The show was beautifully presented in the Jarwood Gallery of the Natural History Museum. Lightboxes were displayed around the perimeter, with winning shots shown large in enclosures in the centre of the gallery.

Also in the centre of the room were interactive displays reminiscent of Flickr's map functionality. We were able to browse the photos geographically, and were invited to email the photos to ourselves. Disappointingly, my choices have not yet appeared in my Gmail, but I don't mind when the Awards' website allows you to browse the finalists and leave comments.

It was plain to how the entrants were dominated by digital equipment, in particular the Canon 1D and other Canon cameras. Of the few photos shot on film, Fuji Velvia was the film of choice.

The show is on until 27 April. Go see.

10 December 2007

Brick Lane and East is East

Of the films I've watched recently have been a couple which address similar themes - those to do with the life of British Asians.

I bought Monica Ali's novel Brick Lane around a year ago, in the process of being snagged by a crafty bookseller's 3 for 2 promotion. The book has since sat on my bookshelf, as yet unread in a queue of similarly ignored, but no doubt worthwhile, literature. When Brick Lane recently opened in the cinema, I swallowed my guilt about the unread book and took my seat to watch this wonderful film. What a joy.

Carefully put together, the story seemed to bring together several themes - love, family, race, religion and London being the most evident. A young woman from Bangladesh marries a man unknown to her and moves to London, where she becomes part of east London's significant Bangladeshi community. Many of Brick Lane's observations are complex and worrying, but there are nuggets of joy and comedy which add a lot of depth to this lovely story.

I will certainly be dusting off that book.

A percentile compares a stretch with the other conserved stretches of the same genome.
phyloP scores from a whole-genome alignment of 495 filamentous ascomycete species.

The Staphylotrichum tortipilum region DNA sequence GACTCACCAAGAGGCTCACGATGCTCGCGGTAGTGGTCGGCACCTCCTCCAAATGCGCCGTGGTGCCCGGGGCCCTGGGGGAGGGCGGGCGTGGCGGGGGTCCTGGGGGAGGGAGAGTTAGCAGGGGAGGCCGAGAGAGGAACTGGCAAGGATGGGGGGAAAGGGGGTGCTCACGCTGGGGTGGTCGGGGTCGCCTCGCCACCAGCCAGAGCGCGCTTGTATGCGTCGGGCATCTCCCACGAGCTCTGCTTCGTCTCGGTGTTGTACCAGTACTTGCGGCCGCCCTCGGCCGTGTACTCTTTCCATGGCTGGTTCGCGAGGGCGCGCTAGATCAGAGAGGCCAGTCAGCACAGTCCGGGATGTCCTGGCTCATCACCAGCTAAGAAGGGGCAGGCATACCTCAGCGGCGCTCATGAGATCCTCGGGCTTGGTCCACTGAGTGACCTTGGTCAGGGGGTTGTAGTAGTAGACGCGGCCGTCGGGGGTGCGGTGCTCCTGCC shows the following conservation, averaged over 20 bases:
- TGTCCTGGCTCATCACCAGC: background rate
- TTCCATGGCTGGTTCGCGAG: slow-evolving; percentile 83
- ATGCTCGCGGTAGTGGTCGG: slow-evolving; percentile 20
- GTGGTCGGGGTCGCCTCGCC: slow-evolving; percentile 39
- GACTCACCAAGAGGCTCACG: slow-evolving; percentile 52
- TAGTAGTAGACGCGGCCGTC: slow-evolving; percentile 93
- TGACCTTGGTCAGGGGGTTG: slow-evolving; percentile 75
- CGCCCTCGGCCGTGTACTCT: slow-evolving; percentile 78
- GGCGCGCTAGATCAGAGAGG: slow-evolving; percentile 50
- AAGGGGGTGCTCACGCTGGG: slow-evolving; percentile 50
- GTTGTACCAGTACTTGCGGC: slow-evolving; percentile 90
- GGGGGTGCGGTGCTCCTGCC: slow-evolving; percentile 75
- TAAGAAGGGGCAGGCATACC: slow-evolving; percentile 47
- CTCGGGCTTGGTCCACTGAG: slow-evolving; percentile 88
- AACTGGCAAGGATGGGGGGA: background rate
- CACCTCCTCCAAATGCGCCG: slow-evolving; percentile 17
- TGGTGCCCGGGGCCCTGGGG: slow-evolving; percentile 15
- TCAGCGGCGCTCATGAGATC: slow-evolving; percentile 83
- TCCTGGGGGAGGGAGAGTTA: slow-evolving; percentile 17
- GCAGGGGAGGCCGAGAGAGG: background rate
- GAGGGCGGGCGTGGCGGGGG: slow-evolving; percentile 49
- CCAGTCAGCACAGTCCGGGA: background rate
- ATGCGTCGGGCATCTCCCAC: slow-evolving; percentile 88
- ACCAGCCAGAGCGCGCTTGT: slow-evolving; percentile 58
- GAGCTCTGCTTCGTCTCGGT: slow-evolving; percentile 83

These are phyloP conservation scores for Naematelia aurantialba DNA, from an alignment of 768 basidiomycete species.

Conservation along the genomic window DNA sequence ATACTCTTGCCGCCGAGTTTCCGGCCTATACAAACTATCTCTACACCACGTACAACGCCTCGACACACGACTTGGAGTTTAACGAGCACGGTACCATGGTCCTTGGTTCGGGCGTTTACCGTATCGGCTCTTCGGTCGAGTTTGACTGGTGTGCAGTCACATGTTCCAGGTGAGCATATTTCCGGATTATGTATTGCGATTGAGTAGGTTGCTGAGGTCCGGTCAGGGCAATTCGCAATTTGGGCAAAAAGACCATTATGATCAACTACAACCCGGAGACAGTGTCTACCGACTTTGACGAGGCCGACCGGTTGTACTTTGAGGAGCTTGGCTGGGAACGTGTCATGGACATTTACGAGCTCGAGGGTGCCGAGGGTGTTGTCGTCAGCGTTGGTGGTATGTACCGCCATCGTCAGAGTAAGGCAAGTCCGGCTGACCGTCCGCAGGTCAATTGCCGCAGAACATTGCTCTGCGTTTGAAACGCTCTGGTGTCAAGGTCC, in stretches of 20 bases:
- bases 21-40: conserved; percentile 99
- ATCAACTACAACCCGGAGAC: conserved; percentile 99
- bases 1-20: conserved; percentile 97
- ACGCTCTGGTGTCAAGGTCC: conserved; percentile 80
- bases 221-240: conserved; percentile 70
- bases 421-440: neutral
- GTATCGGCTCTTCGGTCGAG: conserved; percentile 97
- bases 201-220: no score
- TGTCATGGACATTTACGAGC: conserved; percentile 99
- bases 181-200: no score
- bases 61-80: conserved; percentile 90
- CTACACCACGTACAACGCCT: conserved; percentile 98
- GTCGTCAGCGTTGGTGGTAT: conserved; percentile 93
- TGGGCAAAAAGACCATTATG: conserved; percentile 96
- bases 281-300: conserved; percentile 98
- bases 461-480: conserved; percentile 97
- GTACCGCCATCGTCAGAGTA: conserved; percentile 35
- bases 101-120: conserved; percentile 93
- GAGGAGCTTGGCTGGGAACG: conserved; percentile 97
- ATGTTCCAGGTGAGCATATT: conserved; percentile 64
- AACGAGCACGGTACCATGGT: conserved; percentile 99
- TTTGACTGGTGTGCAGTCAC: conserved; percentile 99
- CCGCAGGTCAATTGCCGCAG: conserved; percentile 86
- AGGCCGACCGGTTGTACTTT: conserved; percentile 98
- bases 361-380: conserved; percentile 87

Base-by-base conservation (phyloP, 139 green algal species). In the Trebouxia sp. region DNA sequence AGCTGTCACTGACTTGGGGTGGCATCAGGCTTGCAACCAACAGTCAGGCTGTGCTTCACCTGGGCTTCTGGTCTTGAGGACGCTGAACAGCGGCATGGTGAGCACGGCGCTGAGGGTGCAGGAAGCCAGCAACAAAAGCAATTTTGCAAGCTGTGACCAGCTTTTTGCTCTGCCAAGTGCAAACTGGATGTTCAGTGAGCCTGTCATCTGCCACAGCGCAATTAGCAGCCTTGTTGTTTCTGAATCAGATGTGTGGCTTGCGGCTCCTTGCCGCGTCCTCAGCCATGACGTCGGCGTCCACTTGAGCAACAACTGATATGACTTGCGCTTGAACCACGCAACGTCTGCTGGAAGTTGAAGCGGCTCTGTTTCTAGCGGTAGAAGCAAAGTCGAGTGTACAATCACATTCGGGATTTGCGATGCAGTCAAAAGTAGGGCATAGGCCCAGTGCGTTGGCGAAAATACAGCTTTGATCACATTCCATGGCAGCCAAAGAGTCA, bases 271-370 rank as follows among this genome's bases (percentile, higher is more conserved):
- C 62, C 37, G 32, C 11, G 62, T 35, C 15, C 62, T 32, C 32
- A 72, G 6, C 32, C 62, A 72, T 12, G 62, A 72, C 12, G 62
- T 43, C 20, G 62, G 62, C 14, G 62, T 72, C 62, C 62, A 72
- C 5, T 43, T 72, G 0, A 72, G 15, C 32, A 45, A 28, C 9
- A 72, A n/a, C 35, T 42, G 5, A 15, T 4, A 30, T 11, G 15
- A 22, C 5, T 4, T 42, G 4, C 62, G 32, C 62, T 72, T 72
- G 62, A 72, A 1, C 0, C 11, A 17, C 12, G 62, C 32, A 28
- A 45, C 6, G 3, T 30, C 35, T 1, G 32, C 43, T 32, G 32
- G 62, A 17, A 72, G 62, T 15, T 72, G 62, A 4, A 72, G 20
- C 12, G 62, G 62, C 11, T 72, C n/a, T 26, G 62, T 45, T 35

Then, sorting through some DVDs the other day, I found myself in possession of another, very different, film addressing the lives of British Asians.

East is East is a cheeky comedy. Set exactly thirty years prior to the bulk of Brick Lane's narrative, it tells the story of a Pakistani man and his English wife who married in 1946 and brought up seven children. The Khan family, of Salford, have been testing out the reality of multiculturalism long before it became the norm for our cities. Throughout the film, we see the young Khans walking the tightrope between the expectations of their father and the realities of the English society in which they are growing up. In most cases, we see their challenges through the medium of comedy, but East is East is not afraid to show some upsetting, sometimes even violent scenes, especially when dealing with the father's attempts to maintain a traditional authority over his wife and children.

It was plain to see how, though different in many ways, these films were very similar in others. They may not share the same approach - Brick Lane was a touching drama while East is East borders on the slapstick, especially in its last few scenes - but they both have something to say about our country and the compromises faced by many of our citizens. Both films show that life is never simple.

Brick Lane and East is East. Very different. A little similar. Both good.

03 December 2007

I Got Moo

I Got Moo

I've been a big fan of Flickr for a while. But I've not yet experimented with the commercial services and third party add-ons that tempt you from the page margins. Until now.

I did it. I ordered myself a pack of 100 MOO Minicards. It's hard to explain why they're so much fun - but they are. It seems they have a bit of a cult following, especially on Flickr.

So next time I see the Brighton Flickr lot, I won't feel left out when they start swapping MOO cards around the table.